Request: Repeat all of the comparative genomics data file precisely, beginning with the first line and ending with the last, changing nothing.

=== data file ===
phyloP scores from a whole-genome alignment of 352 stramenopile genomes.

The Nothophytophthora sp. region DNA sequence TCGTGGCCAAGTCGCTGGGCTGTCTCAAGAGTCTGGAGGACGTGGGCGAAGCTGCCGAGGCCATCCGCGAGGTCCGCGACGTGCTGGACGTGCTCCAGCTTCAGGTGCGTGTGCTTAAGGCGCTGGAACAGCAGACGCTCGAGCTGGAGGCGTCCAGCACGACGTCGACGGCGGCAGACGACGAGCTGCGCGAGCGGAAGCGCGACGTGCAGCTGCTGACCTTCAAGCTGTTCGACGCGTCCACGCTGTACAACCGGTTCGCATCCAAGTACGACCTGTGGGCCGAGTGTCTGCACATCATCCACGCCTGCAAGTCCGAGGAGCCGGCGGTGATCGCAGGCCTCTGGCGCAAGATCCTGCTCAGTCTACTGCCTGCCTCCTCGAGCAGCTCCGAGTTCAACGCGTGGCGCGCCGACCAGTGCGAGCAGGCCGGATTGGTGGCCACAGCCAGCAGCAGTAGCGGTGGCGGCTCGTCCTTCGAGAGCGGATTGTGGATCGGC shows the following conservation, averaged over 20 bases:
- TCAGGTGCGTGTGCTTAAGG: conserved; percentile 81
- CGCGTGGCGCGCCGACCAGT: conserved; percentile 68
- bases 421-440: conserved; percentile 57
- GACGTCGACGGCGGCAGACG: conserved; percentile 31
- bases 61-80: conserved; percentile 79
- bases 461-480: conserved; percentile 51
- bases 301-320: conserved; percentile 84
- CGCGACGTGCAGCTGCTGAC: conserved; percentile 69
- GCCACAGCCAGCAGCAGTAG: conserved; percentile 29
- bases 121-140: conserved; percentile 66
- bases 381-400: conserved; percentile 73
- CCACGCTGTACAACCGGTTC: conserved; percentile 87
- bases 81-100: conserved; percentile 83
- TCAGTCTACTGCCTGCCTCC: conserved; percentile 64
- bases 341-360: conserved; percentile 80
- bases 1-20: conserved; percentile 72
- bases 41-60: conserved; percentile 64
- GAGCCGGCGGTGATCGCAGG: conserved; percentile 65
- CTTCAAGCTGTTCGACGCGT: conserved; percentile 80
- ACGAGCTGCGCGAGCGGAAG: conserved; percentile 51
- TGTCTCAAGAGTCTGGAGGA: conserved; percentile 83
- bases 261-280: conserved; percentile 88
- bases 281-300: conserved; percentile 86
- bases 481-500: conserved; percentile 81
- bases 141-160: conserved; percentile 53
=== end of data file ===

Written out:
phyloP scores from a whole-genome alignment of 352 stramenopile genomes.

The Nothophytophthora sp. region DNA sequence TCGTGGCCAAGTCGCTGGGCTGTCTCAAGAGTCTGGAGGACGTGGGCGAAGCTGCCGAGGCCATCCGCGAGGTCCGCGACGTGCTGGACGTGCTCCAGCTTCAGGTGCGTGTGCTTAAGGCGCTGGAACAGCAGACGCTCGAGCTGGAGGCGTCCAGCACGACGTCGACGGCGGCAGACGACGAGCTGCGCGAGCGGAAGCGCGACGTGCAGCTGCTGACCTTCAAGCTGTTCGACGCGTCCACGCTGTACAACCGGTTCGCATCCAAGTACGACCTGTGGGCCGAGTGTCTGCACATCATCCACGCCTGCAAGTCCGAGGAGCCGGCGGTGATCGCAGGCCTCTGGCGCAAGATCCTGCTCAGTCTACTGCCTGCCTCCTCGAGCAGCTCCGAGTTCAACGCGTGGCGCGCCGACCAGTGCGAGCAGGCCGGATTGGTGGCCACAGCCAGCAGCAGTAGCGGTGGCGGCTCGTCCTTCGAGAGCGGATTGTGGATCGGC shows the following conservation, averaged over 20 bases:
- TCAGGTGCGTGTGCTTAAGG: conserved; percentile 81
- CGCGTGGCGCGCCGACCAGT: conserved; percentile 68
- bases 421-440: conserved; percentile 57
- GACGTCGACGGCGGCAGACG: conserved; percentile 31
- bases 61-80: conserved; percentile 79
- bases 461-480: conserved; percentile 51
- bases 301-320: conserved; percentile 84
- CGCGACGTGCAGCTGCTGAC: conserved; percentile 69
- GCCACAGCCAGCAGCAGTAG: conserved; percentile 29
- bases 121-140: conserved; percentile 66
- bases 381-400: conserved; percentile 73
- CCACGCTGTACAACCGGTTC: conserved; percentile 87
- bases 81-100: conserved; percentile 83
- TCAGTCTACTGCCTGCCTCC: conserved; percentile 64
- bases 341-360: conserved; percentile 80
- bases 1-20: conserved; percentile 72
- bases 41-60: conserved; percentile 64
- GAGCCGGCGGTGATCGCAGG: conserved; percentile 65
- CTTCAAGCTGTTCGACGCGT: conserved; percentile 80
- ACGAGCTGCGCGAGCGGAAG: conserved; percentile 51
- TGTCTCAAGAGTCTGGAGGA: conserved; percentile 83
- bases 261-280: conserved; percentile 88
- bases 281-300: conserved; percentile 86
- bases 481-500: conserved; percentile 81
- bases 141-160: conserved; percentile 53